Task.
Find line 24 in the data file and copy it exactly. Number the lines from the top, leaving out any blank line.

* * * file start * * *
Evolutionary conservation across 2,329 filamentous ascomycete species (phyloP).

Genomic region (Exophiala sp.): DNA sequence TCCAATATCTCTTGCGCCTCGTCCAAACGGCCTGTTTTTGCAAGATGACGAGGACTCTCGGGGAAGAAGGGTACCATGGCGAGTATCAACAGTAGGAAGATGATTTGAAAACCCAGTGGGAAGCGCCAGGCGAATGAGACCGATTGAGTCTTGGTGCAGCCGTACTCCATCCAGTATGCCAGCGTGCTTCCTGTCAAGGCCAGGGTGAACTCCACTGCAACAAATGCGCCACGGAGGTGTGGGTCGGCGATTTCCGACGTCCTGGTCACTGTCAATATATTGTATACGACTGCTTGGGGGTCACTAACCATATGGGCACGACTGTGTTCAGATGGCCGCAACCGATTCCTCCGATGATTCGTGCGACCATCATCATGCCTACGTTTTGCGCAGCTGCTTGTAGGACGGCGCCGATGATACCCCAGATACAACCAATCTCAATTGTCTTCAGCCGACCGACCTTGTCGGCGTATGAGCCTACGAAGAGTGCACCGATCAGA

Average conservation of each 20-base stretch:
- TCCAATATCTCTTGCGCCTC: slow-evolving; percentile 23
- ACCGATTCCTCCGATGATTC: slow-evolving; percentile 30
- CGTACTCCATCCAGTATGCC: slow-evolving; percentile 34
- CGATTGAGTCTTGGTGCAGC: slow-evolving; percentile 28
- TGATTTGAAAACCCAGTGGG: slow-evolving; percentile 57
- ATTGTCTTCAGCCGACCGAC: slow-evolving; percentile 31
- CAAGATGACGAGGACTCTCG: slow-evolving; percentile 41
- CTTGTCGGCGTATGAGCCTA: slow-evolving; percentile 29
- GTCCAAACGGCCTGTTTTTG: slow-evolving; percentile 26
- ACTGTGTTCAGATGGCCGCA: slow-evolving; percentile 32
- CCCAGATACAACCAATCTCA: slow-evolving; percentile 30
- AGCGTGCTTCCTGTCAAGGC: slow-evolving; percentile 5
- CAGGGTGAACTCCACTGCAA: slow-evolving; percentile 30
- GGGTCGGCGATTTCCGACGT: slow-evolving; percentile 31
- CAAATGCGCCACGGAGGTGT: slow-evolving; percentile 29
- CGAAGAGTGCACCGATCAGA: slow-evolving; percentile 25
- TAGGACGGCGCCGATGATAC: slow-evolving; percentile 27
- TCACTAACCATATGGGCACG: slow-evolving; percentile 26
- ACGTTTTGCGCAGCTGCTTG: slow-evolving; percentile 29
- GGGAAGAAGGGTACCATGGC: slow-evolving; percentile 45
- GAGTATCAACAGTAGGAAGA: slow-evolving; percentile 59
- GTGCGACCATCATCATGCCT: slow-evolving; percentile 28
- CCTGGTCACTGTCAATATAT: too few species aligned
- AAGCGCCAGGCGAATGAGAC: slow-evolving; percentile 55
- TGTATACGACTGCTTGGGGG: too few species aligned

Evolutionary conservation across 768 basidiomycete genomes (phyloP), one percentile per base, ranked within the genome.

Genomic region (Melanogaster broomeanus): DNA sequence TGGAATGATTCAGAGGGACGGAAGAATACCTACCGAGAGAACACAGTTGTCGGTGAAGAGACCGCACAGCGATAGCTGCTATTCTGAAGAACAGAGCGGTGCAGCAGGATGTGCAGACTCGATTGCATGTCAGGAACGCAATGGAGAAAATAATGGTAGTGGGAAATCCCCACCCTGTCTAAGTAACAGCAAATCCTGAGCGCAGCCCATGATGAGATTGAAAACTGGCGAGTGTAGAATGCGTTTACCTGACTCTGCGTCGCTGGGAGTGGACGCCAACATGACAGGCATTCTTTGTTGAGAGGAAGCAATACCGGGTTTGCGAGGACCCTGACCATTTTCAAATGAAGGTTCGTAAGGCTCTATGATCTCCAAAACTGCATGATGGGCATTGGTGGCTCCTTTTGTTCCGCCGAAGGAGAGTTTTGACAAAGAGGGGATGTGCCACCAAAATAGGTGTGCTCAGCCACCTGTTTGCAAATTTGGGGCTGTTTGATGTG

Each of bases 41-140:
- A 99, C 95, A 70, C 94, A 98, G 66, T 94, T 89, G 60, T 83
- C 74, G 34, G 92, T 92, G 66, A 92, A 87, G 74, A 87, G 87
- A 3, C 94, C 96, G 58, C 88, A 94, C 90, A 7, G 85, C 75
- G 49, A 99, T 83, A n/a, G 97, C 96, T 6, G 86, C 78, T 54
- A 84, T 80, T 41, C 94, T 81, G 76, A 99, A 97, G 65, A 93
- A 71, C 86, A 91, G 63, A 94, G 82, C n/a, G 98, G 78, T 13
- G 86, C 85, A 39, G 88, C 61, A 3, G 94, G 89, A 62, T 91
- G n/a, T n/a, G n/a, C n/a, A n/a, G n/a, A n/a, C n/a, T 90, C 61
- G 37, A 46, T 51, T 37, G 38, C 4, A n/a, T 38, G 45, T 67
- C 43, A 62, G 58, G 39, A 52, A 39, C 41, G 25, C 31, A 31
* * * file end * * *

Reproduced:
- GAGTATCAACAGTAGGAAGA: slow-evolving; percentile 59